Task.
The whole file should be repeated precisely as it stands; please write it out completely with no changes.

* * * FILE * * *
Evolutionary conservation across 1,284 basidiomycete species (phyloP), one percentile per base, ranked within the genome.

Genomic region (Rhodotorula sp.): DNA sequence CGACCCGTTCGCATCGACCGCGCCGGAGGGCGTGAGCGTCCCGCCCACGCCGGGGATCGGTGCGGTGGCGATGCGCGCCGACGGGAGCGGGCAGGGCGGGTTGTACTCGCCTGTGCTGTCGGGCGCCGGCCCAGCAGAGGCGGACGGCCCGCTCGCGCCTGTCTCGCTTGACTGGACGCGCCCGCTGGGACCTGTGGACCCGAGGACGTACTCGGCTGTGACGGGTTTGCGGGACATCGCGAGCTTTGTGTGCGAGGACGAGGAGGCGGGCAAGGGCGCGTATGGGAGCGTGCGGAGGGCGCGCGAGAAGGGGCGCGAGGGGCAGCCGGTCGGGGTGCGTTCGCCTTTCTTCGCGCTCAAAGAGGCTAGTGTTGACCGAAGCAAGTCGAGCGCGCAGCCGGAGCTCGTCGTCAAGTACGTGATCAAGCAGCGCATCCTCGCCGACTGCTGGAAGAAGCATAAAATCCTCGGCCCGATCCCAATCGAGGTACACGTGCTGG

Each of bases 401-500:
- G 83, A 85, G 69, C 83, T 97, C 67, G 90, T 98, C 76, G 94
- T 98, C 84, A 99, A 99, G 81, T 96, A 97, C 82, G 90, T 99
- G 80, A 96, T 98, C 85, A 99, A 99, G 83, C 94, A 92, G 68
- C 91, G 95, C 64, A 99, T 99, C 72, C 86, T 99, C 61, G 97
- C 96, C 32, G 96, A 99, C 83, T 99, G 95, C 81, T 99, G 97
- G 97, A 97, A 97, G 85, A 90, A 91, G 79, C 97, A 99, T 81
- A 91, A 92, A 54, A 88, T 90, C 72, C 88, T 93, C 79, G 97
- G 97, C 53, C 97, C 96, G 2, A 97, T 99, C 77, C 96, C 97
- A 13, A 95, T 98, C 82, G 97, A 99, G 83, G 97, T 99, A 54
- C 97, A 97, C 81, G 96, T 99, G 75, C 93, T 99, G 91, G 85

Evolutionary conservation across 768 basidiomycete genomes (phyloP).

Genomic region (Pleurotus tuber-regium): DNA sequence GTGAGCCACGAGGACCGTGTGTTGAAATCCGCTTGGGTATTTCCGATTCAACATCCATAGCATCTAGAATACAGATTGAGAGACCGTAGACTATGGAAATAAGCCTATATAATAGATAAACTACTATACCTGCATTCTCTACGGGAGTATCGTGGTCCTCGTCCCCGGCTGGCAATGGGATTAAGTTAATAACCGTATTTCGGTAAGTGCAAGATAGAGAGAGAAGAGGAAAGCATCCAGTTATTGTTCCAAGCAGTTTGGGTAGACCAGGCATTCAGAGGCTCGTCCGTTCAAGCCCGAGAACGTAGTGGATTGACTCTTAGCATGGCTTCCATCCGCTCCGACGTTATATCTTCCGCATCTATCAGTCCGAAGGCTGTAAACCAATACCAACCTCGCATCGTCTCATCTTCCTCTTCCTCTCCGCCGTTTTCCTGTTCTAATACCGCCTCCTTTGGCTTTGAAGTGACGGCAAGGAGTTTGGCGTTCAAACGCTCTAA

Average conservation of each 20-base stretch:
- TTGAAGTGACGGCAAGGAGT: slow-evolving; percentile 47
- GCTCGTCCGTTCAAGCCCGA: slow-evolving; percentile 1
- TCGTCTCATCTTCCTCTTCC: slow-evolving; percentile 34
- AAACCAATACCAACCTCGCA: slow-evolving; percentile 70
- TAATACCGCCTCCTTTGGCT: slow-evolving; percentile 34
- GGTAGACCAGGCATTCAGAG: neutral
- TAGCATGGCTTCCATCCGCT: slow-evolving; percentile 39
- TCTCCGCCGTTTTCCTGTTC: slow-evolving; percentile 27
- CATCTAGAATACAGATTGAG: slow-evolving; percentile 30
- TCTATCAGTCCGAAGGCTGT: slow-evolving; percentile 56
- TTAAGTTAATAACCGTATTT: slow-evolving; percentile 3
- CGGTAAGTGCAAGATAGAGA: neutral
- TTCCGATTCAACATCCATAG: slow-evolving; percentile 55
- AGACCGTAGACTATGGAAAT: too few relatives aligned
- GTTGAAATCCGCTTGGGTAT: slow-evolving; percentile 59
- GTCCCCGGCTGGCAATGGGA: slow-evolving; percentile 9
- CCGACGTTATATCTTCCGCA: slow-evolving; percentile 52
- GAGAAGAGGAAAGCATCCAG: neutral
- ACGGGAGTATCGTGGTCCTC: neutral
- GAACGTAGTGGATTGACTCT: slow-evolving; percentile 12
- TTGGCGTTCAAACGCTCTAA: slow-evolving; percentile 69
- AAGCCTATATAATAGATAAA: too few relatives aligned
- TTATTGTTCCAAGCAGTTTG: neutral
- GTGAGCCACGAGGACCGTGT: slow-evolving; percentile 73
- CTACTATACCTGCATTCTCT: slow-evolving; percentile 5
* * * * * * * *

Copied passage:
Evolutionary conservation across 1,284 basidiomycete species (phyloP), one percentile per base, ranked within the genome.

Genomic region (Rhodotorula sp.): DNA sequence CGACCCGTTCGCATCGACCGCGCCGGAGGGCGTGAGCGTCCCGCCCACGCCGGGGATCGGTGCGGTGGCGATGCGCGCCGACGGGAGCGGGCAGGGCGGGTTGTACTCGCCTGTGCTGTCGGGCGCCGGCCCAGCAGAGGCGGACGGCCCGCTCGCGCCTGTCTCGCTTGACTGGACGCGCCCGCTGGGACCTGTGGACCCGAGGACGTACTCGGCTGTGACGGGTTTGCGGGACATCGCGAGCTTTGTGTGCGAGGACGAGGAGGCGGGCAAGGGCGCGTATGGGAGCGTGCGGAGGGCGCGCGAGAAGGGGCGCGAGGGGCAGCCGGTCGGGGTGCGTTCGCCTTTCTTCGCGCTCAAAGAGGCTAGTGTTGACCGAAGCAAGTCGAGCGCGCAGCCGGAGCTCGTCGTCAAGTACGTGATCAAGCAGCGCATCCTCGCCGACTGCTGGAAGAAGCATAAAATCCTCGGCCCGATCCCAATCGAGGTACACGTGCTGG

Each of bases 401-500:
- G 83, A 85, G 69, C 83, T 97, C 67, G 90, T 98, C 76, G 94
- T 98, C 84, A 99, A 99, G 81, T 96, A 97, C 82, G 90, T 99
- G 80, A 96, T 98, C 85, A 99, A 99, G 83, C 94, A 92, G 68
- C 91, G 95, C 64, A 99, T 99, C 72, C 86, T 99, C 61, G 97
- C 96, C 32, G 96, A 99, C 83, T 99, G 95, C 81, T 99, G 97
- G 97, A 97, A 97, G 85, A 90, A 91, G 79, C 97, A 99, T 81
- A 91, A 92, A 54, A 88, T 90, C 72, C 88, T 93, C 79, G 97
- G 97, C 53, C 97, C 96, G 2, A 97, T 99, C 77, C 96, C 97
- A 13, A 95, T 98, C 82, G 97, A 99, G 83, G 97, T 99, A 54
- C 97, A 97, C 81, G 96, T 99, G 75, C 93, T 99, G 91, G 85

Evolutionary conservation across 768 basidiomycete genomes (phyloP).

Genomic region (Pleurotus tuber-regium): DNA sequence GTGAGCCACGAGGACCGTGTGTTGAAATCCGCTTGGGTATTTCCGATTCAACATCCATAGCATCTAGAATACAGATTGAGAGACCGTAGACTATGGAAATAAGCCTATATAATAGATAAACTACTATACCTGCATTCTCTACGGGAGTATCGTGGTCCTCGTCCCCGGCTGGCAATGGGATTAAGTTAATAACCGTATTTCGGTAAGTGCAAGATAGAGAGAGAAGAGGAAAGCATCCAGTTATTGTTCCAAGCAGTTTGGGTAGACCAGGCATTCAGAGGCTCGTCCGTTCAAGCCCGAGAACGTAGTGGATTGACTCTTAGCATGGCTTCCATCCGCTCCGACGTTATATCTTCCGCATCTATCAGTCCGAAGGCTGTAAACCAATACCAACCTCGCATCGTCTCATCTTCCTCTTCCTCTCCGCCGTTTTCCTGTTCTAATACCGCCTCCTTTGGCTTTGAAGTGACGGCAAGGAGTTTGGCGTTCAAACGCTCTAA

Average conservation of each 20-base stretch:
- TTGAAGTGACGGCAAGGAGT: slow-evolving; percentile 47
- GCTCGTCCGTTCAAGCCCGA: slow-evolving; percentile 1
- TCGTCTCATCTTCCTCTTCC: slow-evolving; percentile 34
- AAACCAATACCAACCTCGCA: slow-evolving; percentile 70
- TAATACCGCCTCCTTTGGCT: slow-evolving; percentile 34
- GGTAGACCAGGCATTCAGAG: neutral
- TAGCATGGCTTCCATCCGCT: slow-evolving; percentile 39
- TCTCCGCCGTTTTCCTGTTC: slow-evolving; percentile 27
- CATCTAGAATACAGATTGAG: slow-evolving; percentile 30
- TCTATCAGTCCGAAGGCTGT: slow-evolving; percentile 56
- TTAAGTTAATAACCGTATTT: slow-evolving; percentile 3
- CGGTAAGTGCAAGATAGAGA: neutral
- TTCCGATTCAACATCCATAG: slow-evolving; percentile 55
- AGACCGTAGACTATGGAAAT: too few relatives aligned
- GTTGAAATCCGCTTGGGTAT: slow-evolving; percentile 59
- GTCCCCGGCTGGCAATGGGA: slow-evolving; percentile 9
- CCGACGTTATATCTTCCGCA: slow-evolving; percentile 52
- GAGAAGAGGAAAGCATCCAG: neutral
- ACGGGAGTATCGTGGTCCTC: neutral
- GAACGTAGTGGATTGACTCT: slow-evolving; percentile 12
- TTGGCGTTCAAACGCTCTAA: slow-evolving; percentile 69
- AAGCCTATATAATAGATAAA: too few relatives aligned
- TTATTGTTCCAAGCAGTTTG: neutral
- GTGAGCCACGAGGACCGTGT: slow-evolving; percentile 73
- CTACTATACCTGCATTCTCT: slow-evolving; percentile 5